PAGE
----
The Treasury Department, in a joint statement with five European countries, said on Feb. 8 that the nations intend to pursue a government-to-government framework for implementing the Foreign Account Tax Compliance Act (FATCA).
Treasury sees this as a key step “toward addressing legal impediments” faced by financial institutions in complying with proposed FATCA regulations that were published on Feb. 8. “The statement does not contemplate an exemption from FATCA for any jurisdiction, but instead offers a framework for information sharing pursuant to existing bilateral income tax treaties and allows FFIs [Foreign Financial Institutions] to report the necessary information to their respective governments rather than to the IRS,” Treasury said. The countries that joined in the statement were France, Germany, Italy, Spain and the United Kingdom. In the joint statement, the U.S. acknowledged that the policy objective of FATCA centers on enhanced reporting rather than collecting withheld tax.
The U.S. also affirmed its willingness to reciprocate in the collection and exchange of information on accounts held in U.S. financial institutions by residents of the five European countries. In addition, the joint statement cited the need to keep compliance costs as low as possible and the desirability of achieving common reporting and due diligence standards. Based on these considerations, the countries “have agreed to explore a common approach to FATCA implementation through domestic reporting and reciprocal automatic exchange and based on existing bilateral tax treaties,” the joint statement said. The document also offers a possible framework for an intergovernmental approach that provides a valuable insight into Treasury’s thinking on the subject.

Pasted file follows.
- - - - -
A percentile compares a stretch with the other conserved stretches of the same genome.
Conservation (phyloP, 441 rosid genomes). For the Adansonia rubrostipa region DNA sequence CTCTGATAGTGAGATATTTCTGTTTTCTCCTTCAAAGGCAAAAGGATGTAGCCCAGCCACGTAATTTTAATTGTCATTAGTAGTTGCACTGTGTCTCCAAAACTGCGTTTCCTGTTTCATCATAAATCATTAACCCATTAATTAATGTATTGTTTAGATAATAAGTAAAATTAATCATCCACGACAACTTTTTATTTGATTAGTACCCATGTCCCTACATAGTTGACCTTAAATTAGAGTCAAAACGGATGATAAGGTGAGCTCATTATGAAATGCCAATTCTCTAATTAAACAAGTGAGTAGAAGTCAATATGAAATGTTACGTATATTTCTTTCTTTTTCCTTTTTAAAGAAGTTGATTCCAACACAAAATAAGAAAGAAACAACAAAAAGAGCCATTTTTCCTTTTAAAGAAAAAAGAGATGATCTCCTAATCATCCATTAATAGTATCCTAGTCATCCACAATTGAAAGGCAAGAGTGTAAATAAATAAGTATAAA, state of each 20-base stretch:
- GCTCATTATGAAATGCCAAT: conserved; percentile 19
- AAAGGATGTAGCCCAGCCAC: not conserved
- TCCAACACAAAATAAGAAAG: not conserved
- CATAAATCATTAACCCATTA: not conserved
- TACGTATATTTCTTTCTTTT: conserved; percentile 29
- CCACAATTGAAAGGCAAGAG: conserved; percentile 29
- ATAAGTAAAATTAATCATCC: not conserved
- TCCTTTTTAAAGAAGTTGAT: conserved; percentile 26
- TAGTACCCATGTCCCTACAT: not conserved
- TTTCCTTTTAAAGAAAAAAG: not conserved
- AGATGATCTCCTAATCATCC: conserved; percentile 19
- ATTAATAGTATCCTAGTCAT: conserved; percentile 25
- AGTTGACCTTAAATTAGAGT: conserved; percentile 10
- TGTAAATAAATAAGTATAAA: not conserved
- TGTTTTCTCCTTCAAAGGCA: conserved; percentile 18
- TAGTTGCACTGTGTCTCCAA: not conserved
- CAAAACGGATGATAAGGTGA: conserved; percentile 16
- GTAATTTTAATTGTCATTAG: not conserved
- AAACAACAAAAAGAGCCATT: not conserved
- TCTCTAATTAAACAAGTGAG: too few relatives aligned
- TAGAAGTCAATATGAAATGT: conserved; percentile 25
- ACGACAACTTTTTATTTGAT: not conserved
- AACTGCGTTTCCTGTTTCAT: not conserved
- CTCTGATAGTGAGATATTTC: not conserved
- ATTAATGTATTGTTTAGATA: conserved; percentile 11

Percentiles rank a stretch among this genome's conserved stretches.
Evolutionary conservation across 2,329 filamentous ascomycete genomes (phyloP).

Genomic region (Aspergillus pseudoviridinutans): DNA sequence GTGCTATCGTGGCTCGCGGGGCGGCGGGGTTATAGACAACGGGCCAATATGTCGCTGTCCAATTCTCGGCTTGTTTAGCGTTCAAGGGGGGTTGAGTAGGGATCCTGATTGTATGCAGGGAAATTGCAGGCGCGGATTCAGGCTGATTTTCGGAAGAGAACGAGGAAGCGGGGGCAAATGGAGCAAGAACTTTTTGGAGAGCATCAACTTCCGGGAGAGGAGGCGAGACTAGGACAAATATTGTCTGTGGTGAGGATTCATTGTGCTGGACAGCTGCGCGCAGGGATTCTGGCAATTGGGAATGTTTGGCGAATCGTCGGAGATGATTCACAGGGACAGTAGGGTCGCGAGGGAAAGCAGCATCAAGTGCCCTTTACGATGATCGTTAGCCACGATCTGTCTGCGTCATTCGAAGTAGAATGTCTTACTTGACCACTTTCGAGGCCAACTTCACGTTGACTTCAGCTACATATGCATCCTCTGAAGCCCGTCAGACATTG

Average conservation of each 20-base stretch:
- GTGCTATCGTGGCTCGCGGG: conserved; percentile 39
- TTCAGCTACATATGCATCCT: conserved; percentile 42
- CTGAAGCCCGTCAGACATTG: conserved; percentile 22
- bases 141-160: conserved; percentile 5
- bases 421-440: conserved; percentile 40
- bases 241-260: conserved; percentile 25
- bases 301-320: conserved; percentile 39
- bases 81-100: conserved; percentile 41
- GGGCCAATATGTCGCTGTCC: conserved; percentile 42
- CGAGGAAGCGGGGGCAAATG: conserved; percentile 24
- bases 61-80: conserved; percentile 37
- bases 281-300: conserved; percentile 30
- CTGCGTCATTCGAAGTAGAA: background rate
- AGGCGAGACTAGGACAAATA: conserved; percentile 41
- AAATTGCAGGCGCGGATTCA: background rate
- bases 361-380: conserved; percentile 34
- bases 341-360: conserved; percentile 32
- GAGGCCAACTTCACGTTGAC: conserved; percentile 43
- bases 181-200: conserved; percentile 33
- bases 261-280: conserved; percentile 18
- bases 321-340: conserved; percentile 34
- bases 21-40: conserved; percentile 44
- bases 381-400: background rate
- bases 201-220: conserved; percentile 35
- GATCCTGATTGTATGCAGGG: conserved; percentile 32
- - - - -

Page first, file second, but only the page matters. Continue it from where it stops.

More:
IRS recently announced (IRB 2011-48) that Panama is now included in the North American region for the purposes of IRC 274 in order to claim the travel expenses for attending conventions. Until recently, in order to claim expenses related to travel for convention in Panama taxpayers had to meet special conditions.
IRS Publication 463 states that “You can deduct your travel expenses when you attend a convention if you can show that your attendance benefits your trade or business. You cannot deduct the travel expenses for your family.”
It further states that “You cannot deduct expenses for attending a convention, seminar, or similar meeting held outside the North American area unless:
- The meeting is directly related to your trade or business, and
- It is as reasonable to hold the meeting outside the North American area as in it.”
The North American area per IRS includes American Samoa, Antigua and Barbados, Aruba, Bahamas, Bermuda, Costa Rica, Canada, Dominican Republic, Honduras, Jamaica, Mexico, Puerto Rico and US Virgin Island to list only a few. The North American area also includes U.S. islands, cays, and reefs that are possessions of the United States and not part of the fifty states or the District of Columbia.
Panama is included in the list now.